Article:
13 She took hold of him and kissed him and with a brazen face she said:  14 "I have fellowship offerings at home; today I fulfilled my vows.  15 So I came out to meet you; I looked for you and have found you!  16 I have covered my bed with coloured linens from Egypt.  17 I have perfumed my bed with myrrh, aloes and cinnamon.  18 Come, let's drink deep of love till morning; let's enjoy ourselves with love!  19 My husband is not at home; he has gone on a long journey.  20 He took his purse filled with money and will not be home till full moon."  21 With persuasive words she led him astray; she seduced him with her smooth talk.

 22 All at once he followed her like an ox going to the slaughter, like a deer stepping into a noose  23 till an arrow pierces his liver, like a bird darting into a snare, little knowing it will cost him his life.  24 Now then, my sons, listen to me; pay attention to what I say.  25 Do not let your heart turn to her ways or stray into her paths.  26 Many are the victims she has brought down; her slain are a mighty throng.  27 Her house is a highway to the grave, leading down to the chambers of death.

Do you see the idea there? There are these two characters, wisdom and folly; the lady wisdom on one side and the adulteress on the other. Don’t forget that Proverbs is presented as instruction from a father to his son. That’s why when it comes to sex talk these characters of wisdom and folly are portrayed as women. Which woman will you respond to? Son, go to lady wisdom, go God’s way, not to the adulteress folly, the harlot, the immoral woman. That phrase ‘the immoral woman’ is one that keeps coming up in these first few chapters of Proverbs. The word translated ‘immoral’ here carries the meaning of ‘outside’, outside of God’s law. In the ESV version of the Bible it’s quite helpfully translated ‘the forbidden woman.’ She is a personification of sex which is outside of God’s law. Sex in the wrong place, in the wrong way, harmful sex. Sex which is bad in God’s eyes.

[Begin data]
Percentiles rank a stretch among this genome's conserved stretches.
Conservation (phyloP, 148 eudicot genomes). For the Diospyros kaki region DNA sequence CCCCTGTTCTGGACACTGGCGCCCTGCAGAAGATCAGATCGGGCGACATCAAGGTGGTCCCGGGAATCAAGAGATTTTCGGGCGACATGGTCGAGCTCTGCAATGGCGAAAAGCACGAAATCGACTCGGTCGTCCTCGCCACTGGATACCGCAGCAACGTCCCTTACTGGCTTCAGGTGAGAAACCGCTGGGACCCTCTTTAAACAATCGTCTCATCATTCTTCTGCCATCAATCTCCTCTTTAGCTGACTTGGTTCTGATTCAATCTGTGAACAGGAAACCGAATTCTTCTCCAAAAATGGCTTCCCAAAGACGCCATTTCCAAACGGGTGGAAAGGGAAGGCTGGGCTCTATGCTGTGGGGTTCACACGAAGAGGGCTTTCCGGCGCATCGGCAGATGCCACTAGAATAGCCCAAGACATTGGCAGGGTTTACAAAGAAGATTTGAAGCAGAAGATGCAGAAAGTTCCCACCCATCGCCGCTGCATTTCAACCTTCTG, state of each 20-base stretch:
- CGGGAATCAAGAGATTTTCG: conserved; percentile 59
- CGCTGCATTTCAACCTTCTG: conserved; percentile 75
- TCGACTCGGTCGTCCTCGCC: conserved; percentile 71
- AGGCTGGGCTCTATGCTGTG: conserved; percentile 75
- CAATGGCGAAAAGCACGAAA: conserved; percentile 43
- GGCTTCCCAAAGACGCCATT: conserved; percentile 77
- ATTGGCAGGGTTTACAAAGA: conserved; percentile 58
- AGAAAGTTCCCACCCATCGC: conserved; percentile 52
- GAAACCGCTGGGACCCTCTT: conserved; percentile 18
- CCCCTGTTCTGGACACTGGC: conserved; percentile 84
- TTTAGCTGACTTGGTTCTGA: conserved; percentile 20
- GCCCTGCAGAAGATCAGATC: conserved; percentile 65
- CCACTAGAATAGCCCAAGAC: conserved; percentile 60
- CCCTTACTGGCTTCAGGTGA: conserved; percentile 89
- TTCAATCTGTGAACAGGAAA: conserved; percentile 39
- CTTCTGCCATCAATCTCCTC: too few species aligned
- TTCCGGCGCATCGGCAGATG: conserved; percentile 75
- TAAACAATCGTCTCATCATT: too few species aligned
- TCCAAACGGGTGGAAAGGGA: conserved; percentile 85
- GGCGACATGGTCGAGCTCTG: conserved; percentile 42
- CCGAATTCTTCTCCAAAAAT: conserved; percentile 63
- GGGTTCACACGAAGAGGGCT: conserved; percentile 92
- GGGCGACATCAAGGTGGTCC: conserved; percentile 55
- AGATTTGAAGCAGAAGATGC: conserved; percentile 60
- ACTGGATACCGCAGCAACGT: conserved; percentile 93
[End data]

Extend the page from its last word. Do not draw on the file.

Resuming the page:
Because sex is to do with God. The message of proverbs is that all of life is to be lived for God, and this includes our sex life. Wisdom, doing life well involves having right attitude and practice with regard to sex. All sex is religious, because it’s all to do with how we live in God’s world. It’s all to do with God. People get the impression that Christianity is against sex, sometimes we Christians can give that impression. But no: the Bible doesn’t teach that sex is repugnant, it teaches that sex is very important. Much more important than the culture around us thinks. The culture around us thinks that sex is just a bit of fun. It’s so much more important than that. Sex is to do with God.

It’s because sex is so important and so powerful that bad sex can be so harmful. That’s the problem with the adulteress, the forbidden woman of this reading. It’s not sex itself which is the problem. It’s that she is offering sex outside of God’s law, outside of the relationship which we call marriage, the relationship where sex in all of its power is meant to flourish, and bring benefit, and be to the glory of God.

So, wisdom calls and folly calls. What do they say? Folly first:

Folly says “it’s good.”

The appeal of illicit sex is very strong. If we don’t understand that, we don’t understand very much. As the adulteress makes her invitation in her chapter, she uses persuasive language – look at verse 21 – “with persuasive words she led him astray; she seduced him with her smooth talk.” Whether it’s persuasive words like this or just dressing to impress or the trailer for the late night film or the thumbnail picture, illicit sex presents itself to us in its best possible light.

“Try this, it’s good” says folly. There’s pleasure to be had in it. And there is, of a sort. There’s no denying that bad sex can be enjoyable for a while; if it wasn’t people wouldn’t do it. Look at the language of verse 16: “I have covered my bed with coloured linens fromEgypt. I have perfumed my bed with myrrh, aloes and cinnamon. Come, let’s drink deep of love till morning; let’s enjoy ourselves with love!” It’s sensual language. It appeals to the senses. It sounds good. “Everything’s perfect,” she says, “this is going to be great!” A strong appeal. Very strong.